## Loops in Arrays

In the previous two articles in this series we have examined antennas which were based on variations of the simple full wavelength loop and how these antennas perform in free-space and over real ground. In this article we shall examine what happens when these loops are arrayed parasitically. We shall be looking at 2 element arrays in order to show how they function. This is important since I have found that the optimized 2 element -driver/reflector – “cell” is the best starting point for multi-element arrays of up to 5 elements.

To this end we shall begin, as we have before, with the basic square or quad loop. We shall then examine what variables go into array performance and then look into all of these when we examine the performance of the other loop variants.

In the end, a reader will be able to balance all of the conflicting factors to arrive at a configuration which is best suited for his needs. The main impetus for these studies is antenna gain—the more the better. Unfortunately, gain must be traded off for almost everything else that is important in antenna performance; namely three kinds of bandwidth (BW) related to gain, SWR and front-to-back ratio

#### Background

The quad was originally developed as a 2-element square array to be used as a substitute for a 3-element Yagi which was being literally consumed by corona discharge. This was high in the Andes in Quito, Ecuador at radio station HCJB. The original array has been called the “Cubical Quad” for obvious reasons. It was only later that arrays of more than 2 elements and single element loops were popularized.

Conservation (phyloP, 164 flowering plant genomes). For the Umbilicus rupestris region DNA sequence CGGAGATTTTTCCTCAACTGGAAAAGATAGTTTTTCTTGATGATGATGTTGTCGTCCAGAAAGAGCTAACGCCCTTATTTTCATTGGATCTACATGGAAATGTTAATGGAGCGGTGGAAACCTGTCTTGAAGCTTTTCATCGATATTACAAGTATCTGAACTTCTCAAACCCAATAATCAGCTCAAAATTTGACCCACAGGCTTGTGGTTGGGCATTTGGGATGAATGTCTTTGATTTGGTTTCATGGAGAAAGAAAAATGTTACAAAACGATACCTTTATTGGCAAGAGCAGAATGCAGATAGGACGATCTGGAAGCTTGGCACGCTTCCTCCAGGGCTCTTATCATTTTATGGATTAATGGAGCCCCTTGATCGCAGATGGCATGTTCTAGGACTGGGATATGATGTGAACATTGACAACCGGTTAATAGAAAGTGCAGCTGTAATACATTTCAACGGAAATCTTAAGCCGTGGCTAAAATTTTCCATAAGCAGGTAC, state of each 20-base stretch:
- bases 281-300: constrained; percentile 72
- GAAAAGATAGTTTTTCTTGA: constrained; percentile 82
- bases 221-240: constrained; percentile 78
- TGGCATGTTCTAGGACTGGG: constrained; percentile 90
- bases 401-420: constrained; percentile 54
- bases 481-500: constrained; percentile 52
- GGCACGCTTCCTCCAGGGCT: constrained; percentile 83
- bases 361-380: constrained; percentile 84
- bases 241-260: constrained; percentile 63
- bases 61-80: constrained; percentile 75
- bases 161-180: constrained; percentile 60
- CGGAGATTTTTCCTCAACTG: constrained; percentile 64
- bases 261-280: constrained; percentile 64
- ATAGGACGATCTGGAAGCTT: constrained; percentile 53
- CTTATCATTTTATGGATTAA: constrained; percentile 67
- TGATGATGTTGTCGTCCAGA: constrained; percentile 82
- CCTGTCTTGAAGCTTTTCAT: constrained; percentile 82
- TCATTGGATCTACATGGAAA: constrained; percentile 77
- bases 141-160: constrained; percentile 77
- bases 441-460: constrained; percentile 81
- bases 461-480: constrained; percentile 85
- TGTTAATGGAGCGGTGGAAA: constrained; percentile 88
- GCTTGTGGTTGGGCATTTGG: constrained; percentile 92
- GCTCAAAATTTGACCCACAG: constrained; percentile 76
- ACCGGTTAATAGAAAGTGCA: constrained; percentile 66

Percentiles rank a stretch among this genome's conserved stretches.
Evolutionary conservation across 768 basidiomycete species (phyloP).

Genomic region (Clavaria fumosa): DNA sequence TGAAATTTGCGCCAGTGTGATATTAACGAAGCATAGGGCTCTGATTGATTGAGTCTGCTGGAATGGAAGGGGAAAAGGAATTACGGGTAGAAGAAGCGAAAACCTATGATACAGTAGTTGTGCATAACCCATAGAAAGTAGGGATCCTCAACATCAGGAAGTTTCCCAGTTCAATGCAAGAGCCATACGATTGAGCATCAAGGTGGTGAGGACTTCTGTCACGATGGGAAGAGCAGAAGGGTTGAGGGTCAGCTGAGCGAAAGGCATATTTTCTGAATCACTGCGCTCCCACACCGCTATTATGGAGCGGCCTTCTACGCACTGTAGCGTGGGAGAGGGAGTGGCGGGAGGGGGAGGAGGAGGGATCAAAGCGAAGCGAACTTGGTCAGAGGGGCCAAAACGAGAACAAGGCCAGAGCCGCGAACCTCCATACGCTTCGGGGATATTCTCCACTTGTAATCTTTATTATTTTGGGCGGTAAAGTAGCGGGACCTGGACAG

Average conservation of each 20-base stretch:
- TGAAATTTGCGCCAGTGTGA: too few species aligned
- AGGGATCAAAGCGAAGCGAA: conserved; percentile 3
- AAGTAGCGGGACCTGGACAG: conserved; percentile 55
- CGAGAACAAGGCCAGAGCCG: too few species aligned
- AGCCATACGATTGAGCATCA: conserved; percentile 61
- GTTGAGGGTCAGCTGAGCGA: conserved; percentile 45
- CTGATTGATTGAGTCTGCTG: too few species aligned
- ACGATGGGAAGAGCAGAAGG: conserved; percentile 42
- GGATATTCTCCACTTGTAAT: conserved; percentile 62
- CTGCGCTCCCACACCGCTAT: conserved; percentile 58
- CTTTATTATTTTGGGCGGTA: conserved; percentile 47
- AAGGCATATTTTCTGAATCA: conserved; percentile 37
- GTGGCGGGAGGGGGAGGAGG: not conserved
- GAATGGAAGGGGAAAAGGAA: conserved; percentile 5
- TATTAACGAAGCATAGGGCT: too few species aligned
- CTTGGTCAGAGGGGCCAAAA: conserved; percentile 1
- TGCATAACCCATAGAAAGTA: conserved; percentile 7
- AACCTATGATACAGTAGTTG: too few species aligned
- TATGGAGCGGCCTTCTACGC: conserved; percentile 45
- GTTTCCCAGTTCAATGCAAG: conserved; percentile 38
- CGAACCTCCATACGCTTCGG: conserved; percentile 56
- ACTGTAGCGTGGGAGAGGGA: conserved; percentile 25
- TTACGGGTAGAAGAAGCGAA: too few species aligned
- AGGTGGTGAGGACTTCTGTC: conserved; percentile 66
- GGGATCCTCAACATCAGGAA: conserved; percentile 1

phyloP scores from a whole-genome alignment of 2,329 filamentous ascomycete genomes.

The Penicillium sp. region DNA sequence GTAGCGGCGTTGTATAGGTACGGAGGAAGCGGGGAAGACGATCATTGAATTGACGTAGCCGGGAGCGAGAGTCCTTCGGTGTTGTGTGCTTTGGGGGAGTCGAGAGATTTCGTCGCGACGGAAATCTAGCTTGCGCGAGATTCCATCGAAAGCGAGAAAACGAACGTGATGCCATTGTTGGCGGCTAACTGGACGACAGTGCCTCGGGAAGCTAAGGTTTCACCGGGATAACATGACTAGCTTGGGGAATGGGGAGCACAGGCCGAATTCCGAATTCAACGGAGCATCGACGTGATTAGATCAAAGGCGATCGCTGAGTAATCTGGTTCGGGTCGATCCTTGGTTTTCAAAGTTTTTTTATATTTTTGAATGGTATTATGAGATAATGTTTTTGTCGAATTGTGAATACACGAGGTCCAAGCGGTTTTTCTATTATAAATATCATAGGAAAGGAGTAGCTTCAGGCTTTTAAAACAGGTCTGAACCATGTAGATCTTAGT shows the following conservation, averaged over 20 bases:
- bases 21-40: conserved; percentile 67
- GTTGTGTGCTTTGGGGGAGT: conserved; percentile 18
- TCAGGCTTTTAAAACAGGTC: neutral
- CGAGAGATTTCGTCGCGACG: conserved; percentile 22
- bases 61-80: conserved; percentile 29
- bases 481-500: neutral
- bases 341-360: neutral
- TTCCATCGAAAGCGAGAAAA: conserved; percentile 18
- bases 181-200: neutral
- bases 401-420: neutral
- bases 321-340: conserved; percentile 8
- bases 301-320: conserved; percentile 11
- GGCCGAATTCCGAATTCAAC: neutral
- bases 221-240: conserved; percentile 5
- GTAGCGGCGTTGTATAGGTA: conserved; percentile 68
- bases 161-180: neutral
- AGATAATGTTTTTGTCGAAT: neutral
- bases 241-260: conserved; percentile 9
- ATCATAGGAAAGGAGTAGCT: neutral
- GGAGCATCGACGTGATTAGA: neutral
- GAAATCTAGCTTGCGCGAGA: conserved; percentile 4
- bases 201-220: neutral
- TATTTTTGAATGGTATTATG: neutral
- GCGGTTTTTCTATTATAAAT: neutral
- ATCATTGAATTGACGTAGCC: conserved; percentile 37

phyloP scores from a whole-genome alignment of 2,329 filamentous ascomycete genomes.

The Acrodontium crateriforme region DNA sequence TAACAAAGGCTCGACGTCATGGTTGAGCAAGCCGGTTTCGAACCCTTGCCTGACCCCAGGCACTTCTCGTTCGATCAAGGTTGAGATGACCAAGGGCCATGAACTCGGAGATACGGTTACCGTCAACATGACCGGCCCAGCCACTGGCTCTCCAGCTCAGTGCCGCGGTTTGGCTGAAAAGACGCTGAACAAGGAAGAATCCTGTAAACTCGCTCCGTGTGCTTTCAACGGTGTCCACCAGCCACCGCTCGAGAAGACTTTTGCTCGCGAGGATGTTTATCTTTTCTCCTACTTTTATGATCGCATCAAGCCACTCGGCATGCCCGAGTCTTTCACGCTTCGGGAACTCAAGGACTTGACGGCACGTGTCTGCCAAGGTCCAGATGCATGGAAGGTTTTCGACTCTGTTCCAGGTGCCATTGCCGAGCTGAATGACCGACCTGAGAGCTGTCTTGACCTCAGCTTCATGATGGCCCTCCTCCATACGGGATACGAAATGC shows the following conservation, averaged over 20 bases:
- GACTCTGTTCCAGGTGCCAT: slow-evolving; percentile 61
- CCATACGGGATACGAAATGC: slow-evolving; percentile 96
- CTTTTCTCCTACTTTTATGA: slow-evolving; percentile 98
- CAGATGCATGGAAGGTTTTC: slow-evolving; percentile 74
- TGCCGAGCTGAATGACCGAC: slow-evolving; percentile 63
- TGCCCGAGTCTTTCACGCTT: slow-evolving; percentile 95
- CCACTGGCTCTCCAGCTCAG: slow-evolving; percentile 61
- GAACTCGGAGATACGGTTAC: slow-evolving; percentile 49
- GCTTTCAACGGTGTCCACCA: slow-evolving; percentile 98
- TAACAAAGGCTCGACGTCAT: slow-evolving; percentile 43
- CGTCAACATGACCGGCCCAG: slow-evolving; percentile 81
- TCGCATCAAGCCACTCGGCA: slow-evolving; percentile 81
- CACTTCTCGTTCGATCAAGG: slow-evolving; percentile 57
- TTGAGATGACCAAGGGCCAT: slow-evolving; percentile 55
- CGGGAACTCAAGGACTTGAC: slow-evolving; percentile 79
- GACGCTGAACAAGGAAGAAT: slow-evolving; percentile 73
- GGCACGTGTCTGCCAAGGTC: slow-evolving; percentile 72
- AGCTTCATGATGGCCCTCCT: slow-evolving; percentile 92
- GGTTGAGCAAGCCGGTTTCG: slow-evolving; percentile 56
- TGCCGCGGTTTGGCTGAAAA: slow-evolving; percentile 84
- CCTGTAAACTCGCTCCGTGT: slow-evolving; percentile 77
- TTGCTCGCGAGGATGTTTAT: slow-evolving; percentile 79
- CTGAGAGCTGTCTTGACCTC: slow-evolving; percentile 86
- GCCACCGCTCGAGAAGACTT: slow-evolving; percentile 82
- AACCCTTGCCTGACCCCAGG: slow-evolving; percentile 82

Over the years many myths have arisen about the performance of quad arrays. The most popular one is that a quad with “n” elements performs equally to a Yagi with “n+1″ elements.

On the other hand, actual measurements by **Wayne Overbeck, N6NB**** ^{ 1}** in the 1970s determined that multi-element quad arrays fell considerably short of their expected gain and were inferior to Yagis from this point of view and also because of their complexity and vulnerability to the elements. What we know for certain about quad performance is that a 2 element quad will have a far higher front-to-back (f/b) ratio than a 2-element Yagi.

At the time of N6NB’s article, “science” had come to the Yagi design, beginning with the NBS studies, the work of the late **Jim Lawson, W2PV**** ^{ 2}** and others and NEC/MININEC

**computer modeling. The design of multi-element loop arrays has, until recently, languished in the Middle Ages. It is easy to get a quad array to work – it is difficult to get it to work optimally based on all the published dimensions.**

^{3}The major problem with 2-element quad arrays at the present time is that, while we can make the gain competitive with Yagis and get far higher f/b ratios than 2-el Yagis, we cannot sustain a decent f/b over a large BW. ** L.B. Cebik, W4RNL** has undertaken a systematic study to determine the optimum dimensions of the loops in quad arrays and the optimum spacing for highest gain and f/b ratio compatible with decent BW. Since most of the ills of the quad are related to the thin wires used in its construction, LB has developed a multi-wire substitute for the single wire in each loop – somewhat like the “cage” dipole. These studies will be published starting with the October 2000 issue of

**.**

*antenneX*My studies parallel his but in a different way – by comparing different kinds of basic loop elements. All of the antennas I shall be discussing are composed of 2 elements – one driven and the other a parasitic reflector. First off, I shall show you how well these arrays can perform when not hindered by thin wires. This I shall do with VHF/UHF arrays where we can use aluminum tubing elements. Then we shall see how the other kinds of elements alter the performance of the quad array – for better and for worse. The other array elements we will study are the simple rectangular loop and two variations on the SDR or symmetrical double rectangle; one composed of two squares and the other of two rectangles. **Figures 1- 4** show what the square/quad loop, the rectangle, the double-square symmetrical double rectangle (SDR) and the double-rectangle SDR look like.